National Homeboy Network gathers in Los Angeles

Last month, more than 50 programs representing 18 states and seven nations gathered in Los Angeles to learn, network, and plan how to help disaffected youth and young people leaving gangs. Homeboy Industries was the host and creator of the network. Homeboy Industries is the largest gang intervention non-profit in the United States. Homeboy has been a place where “hope has an address” for hundreds of former gang members in Los Angeles for the last 25 years. Homeboy is a sign of God’s grace active in the life of a community where the gospel is lived more so than spoken. There is a quote often attributed to St. Francis of Assisi which says, “Preach always. If necessary, use words.” In all the communities of faith that we have been privileged to visit or be a part of, Homeboy sits at the top of the list as one that embodies St. Francis’ quote robustly.

Fr. Greg Boyle

Father Boyle's remarks

Father Greg Boyle made an opening speech that contained amazing language as he spoke about the young people he works with. Here are some of the highlights:

"Stop trying to reach them. The real question is can you be reached by them. We don't try to convince them to change."

"We wait on them to decide to change. Ours is a God who waits, so who are we not to."

"What we are about as a movement is not to save people. It is to enter into this exquisite mutuality. We are reached as we reach people. And the soul feels its worth."

"Love is the answer. Community is the location. Tenderness is the methodology."

"Love is the only thing that works. It's the only thing worth doing. It's the only thing that fights the degenerating sense if nobody-ness.”

Programs to keep an eye on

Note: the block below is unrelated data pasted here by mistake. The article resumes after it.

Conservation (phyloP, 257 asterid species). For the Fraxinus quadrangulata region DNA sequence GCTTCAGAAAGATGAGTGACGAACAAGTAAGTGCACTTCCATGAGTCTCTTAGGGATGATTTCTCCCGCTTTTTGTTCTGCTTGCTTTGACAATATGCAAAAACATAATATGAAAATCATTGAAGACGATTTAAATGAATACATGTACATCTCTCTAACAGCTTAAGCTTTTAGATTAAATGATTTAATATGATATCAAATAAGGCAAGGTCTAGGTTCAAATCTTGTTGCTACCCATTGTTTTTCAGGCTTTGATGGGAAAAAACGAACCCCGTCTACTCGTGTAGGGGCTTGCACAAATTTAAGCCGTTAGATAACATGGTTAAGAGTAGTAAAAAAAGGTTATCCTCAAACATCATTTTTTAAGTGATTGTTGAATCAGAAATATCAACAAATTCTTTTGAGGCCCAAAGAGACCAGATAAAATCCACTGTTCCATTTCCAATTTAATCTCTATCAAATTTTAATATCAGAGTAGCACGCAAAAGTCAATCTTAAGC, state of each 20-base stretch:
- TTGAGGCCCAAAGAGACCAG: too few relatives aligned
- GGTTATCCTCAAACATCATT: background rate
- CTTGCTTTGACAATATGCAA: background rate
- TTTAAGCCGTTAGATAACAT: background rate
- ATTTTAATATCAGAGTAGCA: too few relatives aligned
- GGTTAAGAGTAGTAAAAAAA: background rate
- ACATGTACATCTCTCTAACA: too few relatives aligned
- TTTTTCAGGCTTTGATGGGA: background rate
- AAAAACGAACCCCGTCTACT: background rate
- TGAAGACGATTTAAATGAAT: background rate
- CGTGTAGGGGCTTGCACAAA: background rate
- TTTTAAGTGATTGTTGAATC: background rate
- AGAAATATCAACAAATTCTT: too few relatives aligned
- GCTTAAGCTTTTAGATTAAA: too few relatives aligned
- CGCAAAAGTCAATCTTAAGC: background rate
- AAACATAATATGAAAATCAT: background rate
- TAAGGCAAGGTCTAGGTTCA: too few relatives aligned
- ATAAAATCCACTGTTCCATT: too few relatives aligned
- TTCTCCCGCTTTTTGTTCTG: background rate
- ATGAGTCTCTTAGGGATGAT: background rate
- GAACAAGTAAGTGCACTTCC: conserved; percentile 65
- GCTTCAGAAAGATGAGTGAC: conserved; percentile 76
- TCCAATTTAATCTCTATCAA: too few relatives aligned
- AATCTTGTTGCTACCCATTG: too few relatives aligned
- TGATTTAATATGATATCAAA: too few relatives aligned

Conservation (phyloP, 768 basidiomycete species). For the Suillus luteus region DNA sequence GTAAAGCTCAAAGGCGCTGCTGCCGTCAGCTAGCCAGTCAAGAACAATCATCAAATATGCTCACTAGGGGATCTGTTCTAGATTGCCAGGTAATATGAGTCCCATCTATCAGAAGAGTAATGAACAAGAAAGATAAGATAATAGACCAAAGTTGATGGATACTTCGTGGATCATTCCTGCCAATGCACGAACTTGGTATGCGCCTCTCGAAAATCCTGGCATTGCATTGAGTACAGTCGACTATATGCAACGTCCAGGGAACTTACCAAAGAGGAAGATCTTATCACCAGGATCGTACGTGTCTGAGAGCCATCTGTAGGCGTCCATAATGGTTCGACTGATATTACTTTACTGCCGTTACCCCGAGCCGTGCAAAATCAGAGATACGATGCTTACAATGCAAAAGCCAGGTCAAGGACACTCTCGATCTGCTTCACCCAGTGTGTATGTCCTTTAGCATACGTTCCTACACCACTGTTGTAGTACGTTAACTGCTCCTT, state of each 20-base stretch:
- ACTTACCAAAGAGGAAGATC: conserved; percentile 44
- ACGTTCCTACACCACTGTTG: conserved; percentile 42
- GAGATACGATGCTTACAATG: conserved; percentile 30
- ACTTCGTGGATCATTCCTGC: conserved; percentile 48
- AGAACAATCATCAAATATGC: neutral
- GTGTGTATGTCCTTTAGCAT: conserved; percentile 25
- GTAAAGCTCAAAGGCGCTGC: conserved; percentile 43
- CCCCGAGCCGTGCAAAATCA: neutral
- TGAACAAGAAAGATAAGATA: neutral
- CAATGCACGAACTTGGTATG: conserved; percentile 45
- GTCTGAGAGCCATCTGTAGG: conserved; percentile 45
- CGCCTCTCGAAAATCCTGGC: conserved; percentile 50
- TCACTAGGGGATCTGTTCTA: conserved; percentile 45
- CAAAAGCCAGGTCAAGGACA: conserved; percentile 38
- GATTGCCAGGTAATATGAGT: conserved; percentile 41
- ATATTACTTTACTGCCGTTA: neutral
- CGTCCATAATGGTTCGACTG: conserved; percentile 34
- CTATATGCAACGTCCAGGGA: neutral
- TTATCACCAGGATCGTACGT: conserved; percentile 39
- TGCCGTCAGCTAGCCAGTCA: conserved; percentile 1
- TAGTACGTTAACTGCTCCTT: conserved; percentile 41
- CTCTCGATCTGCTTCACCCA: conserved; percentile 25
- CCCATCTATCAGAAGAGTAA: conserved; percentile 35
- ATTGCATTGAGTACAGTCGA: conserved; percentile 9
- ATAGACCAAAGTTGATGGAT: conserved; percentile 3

There were many amazing programs represented at the gathering. Programs that were given special mention during the gathering were:

Empowered Youth from Miami, which reaches youth in the juvenile justice system and connects them to social enterprises, including a food truck.

Community Initiative to Reduce Violence in Glasgow, Scotland, which is a program run by the Scottish Police to engage youth in activities and job training programs in exchange for a reduction in violence.

Brotherhood Brew is a social enterprise run by young men in St. Paul, Minnesota that operates a coffee and beverage service for churches and offices.

The Cardinal Ballers, who are students from John Carroll University in Cleveland, Ohio who play basketball in the juvenile detention center three times a week and are thinking now they are called to start a formal program.

GRASP is a street outreach program in Denver, Colorado run by former gang members who are working to help others leave the gang life. We also met folks from London, Costa Rica, Guatemala, and the US Virgin Islands who are starting up efforts to work with gang affected youth in their communities.

Houston reVision from Houston, which intervenes in the lives of at risk and gang affected youth throughout Harris County who are between the ages of 12 and 17. By building community between positive adults and at risk youth, reVision provides direct alternatives to help youth change their lives, develop positive life skills, and prepare for promising futures.

Next steps

There was great excitement from the attendees of the gathering about what comes next. Because there were representatives from several countries, Father Boyle declared that the network will henceforth be called the Global Homeboy Network. Initial thoughts about how to organize this network are still forming, but there was some discussion about having a set of principles that organizations would sign on to, modeled on the United Nations' Business for Peace. The formation of a Global Homeboy Network advisory board was also discussed. Another conference will certainly take place next year.

What we learned

The two major takeaways that we had from the conference were:

1. A movement is emerging around the world to connect disaffected youth with their communities. Instead of continuing to incarcerate and dismiss these youth, people in cities and towns around the world are coming together to reach out to these youth and to give them hope.

2. Social enterprise does not have to be large scale. We met several programs that are running very small businesses that employ youth and create modest income streams into their organizations. The coffee program in Minnesota was probably the most notable. Most programs see social enterprise as an integral part of intervention work with disaffected youth, teaching them job skills and entrepreneurship.

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